• Have a regular cadence of contact with your network. The relationships you have with customers you have sold a solution to, people you have worked with in the past, your peers and industry colleagues are all sources of introductions and referrals. If the only time they hear from you is when you want something, that is not a relationship. If you aren’t talking with your previously sold clients or customers on a regular basis to find out if the promises you made are being met, you will never have the opportunity to ask; “Who has complimented you on what you have been able to do? Who have you been bragging to? Would we get along? How would you like to introduce us?”
    • Get proactive. Don’t just wait for your company to deliver leads to you. Build your own targeted list of companies and contacts that you work well with and be everywhere they are until they don’t remember a day when you weren’t around.
    • Build your own following. You have conversations every day around the circumstances and problems that your buyers struggle with. (hopefully anyway…) Showcase your expertise by sharing the insights behind these conversations. Write on LinkedIn publisher, comment on other’s updates, follow your best possible customers, share other’s relevant content on Twitter, create a video blog… you get the idea.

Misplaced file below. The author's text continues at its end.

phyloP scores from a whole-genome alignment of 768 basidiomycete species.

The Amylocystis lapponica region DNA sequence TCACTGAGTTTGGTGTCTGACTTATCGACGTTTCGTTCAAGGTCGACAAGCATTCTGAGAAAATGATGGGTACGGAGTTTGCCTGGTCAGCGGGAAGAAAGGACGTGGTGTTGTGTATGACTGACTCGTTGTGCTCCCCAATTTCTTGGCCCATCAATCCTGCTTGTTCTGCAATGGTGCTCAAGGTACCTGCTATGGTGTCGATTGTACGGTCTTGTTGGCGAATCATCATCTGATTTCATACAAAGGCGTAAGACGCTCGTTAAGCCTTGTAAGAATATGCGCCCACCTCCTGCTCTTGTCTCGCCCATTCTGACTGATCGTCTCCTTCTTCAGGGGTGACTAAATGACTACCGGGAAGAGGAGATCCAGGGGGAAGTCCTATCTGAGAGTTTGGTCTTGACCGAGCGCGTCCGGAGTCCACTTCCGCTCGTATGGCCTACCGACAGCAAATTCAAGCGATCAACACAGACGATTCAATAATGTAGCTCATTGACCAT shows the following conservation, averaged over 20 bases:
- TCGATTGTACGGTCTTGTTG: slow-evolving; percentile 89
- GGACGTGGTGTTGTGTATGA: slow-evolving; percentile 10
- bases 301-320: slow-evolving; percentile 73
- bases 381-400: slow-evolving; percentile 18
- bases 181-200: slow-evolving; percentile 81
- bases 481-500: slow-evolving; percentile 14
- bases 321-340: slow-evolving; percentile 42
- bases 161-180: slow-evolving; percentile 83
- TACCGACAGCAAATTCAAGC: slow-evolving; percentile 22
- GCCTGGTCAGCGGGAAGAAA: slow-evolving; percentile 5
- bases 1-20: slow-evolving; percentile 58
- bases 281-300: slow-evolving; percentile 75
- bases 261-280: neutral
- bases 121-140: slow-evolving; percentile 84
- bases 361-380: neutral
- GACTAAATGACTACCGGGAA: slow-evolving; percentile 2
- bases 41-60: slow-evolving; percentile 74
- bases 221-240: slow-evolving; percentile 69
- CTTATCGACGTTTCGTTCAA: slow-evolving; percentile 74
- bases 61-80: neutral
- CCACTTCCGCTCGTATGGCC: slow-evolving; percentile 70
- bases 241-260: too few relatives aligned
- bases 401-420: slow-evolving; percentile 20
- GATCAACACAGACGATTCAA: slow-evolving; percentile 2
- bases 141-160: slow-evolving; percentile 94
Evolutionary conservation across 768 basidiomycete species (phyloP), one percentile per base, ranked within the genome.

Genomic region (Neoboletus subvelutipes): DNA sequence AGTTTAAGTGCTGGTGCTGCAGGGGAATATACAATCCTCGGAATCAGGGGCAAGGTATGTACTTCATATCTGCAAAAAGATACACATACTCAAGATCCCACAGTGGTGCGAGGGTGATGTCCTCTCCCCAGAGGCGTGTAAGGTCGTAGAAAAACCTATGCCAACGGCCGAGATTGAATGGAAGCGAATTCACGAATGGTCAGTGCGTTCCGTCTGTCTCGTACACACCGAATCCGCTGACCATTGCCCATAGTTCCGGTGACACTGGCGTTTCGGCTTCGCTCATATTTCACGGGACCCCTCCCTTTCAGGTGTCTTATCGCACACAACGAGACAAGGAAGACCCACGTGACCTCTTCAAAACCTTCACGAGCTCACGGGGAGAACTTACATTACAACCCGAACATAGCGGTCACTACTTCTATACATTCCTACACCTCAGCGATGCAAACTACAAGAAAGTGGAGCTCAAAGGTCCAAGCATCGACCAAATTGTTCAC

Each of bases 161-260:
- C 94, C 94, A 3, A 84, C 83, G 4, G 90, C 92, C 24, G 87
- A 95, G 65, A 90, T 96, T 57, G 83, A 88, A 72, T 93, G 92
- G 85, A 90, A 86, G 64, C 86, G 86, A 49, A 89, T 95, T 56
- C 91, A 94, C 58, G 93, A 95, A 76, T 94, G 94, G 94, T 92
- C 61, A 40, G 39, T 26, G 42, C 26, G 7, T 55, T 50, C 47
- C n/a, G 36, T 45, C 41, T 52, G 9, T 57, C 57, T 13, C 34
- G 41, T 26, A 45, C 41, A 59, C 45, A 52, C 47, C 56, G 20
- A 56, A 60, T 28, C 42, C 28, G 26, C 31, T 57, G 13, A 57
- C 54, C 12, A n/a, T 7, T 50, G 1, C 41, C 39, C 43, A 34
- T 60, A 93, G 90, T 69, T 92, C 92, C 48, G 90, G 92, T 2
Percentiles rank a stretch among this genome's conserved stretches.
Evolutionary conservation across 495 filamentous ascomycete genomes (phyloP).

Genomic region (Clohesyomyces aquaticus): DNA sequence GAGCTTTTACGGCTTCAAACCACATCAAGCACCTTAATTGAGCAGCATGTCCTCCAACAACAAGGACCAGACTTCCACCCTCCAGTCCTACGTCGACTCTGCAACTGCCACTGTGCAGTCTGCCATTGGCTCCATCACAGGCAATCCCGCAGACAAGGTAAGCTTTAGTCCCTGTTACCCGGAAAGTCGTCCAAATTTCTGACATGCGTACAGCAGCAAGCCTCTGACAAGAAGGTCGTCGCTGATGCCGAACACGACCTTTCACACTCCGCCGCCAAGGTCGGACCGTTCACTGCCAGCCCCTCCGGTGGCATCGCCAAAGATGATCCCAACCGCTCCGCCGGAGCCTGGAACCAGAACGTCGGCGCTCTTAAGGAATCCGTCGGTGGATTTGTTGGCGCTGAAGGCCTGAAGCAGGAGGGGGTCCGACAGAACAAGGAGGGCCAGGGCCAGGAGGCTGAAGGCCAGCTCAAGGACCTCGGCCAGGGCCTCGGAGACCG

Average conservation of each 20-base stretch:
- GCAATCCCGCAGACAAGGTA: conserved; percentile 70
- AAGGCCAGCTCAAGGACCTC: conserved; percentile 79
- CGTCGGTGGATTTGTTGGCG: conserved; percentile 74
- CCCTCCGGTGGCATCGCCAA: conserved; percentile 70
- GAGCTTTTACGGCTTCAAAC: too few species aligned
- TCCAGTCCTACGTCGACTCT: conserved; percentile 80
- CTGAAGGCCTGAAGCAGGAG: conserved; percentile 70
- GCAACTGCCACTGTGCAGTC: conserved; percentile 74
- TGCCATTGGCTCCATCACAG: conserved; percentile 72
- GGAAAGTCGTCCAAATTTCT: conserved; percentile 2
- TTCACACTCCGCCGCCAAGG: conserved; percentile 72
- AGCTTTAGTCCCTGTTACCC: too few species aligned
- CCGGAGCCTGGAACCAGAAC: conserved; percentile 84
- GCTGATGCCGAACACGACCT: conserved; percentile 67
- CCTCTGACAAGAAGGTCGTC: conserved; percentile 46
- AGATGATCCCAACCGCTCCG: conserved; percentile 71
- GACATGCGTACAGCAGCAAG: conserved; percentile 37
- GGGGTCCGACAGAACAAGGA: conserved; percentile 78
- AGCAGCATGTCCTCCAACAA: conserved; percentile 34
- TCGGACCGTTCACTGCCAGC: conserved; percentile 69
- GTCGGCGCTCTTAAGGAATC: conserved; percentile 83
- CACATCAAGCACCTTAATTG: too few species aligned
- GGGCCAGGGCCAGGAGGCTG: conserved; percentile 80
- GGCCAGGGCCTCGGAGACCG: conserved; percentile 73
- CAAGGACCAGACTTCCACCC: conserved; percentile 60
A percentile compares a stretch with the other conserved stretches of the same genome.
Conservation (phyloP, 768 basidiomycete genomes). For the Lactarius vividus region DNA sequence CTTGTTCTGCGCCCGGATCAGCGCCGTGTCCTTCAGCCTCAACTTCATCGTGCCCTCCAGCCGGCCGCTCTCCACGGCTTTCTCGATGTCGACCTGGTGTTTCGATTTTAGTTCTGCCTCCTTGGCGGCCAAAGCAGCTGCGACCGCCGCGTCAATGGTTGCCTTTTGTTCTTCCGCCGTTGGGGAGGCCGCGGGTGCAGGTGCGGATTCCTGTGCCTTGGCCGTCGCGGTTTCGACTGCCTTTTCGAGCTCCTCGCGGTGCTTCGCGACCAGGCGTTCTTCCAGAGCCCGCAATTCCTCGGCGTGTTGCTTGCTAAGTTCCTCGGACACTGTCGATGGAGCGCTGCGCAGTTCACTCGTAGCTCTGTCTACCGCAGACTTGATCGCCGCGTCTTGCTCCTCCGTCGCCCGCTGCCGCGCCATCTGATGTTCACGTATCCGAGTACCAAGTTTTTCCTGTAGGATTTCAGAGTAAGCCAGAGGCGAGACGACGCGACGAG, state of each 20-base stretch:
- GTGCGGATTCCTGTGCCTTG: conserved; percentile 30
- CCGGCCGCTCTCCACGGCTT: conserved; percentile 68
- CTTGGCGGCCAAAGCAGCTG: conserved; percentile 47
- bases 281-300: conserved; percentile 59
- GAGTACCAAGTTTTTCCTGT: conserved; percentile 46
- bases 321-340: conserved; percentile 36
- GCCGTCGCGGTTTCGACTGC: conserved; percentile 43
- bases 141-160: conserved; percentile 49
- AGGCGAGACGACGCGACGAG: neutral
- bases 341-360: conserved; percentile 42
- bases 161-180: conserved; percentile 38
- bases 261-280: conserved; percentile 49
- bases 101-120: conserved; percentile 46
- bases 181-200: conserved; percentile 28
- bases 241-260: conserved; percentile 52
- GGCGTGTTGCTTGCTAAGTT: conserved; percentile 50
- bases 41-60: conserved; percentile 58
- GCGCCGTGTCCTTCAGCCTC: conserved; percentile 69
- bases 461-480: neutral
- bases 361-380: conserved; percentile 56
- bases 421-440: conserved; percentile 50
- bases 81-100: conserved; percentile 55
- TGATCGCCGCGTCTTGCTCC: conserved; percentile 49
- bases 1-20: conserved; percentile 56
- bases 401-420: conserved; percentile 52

• Don’t be afraid of the phone. So much of the nuance of conversation can be lost in email- our voices are a powerful tool. My simple advice is be yourself, focus your mind on what the other person is saying, ask the obvious questions to learn what is most important to them, and have fun. If you can get even a chuckle from the other person on the line, it helps to break down a lot of barriers.

For help getting and keeping movement in your pipeline, join me every second Monday of the month at Noon EST for the #livesaleslab where you can get free sales coaching on any of your frozen opportunities.

Download the scientific 'Layered Questions Framework' below to align your sales process to your ideal buyer's process and discover what questions you are missing and should be asking in your sales process.

Map the steps.

 

Topics: entrepreneur, sales coaching, pipeline management, salespeople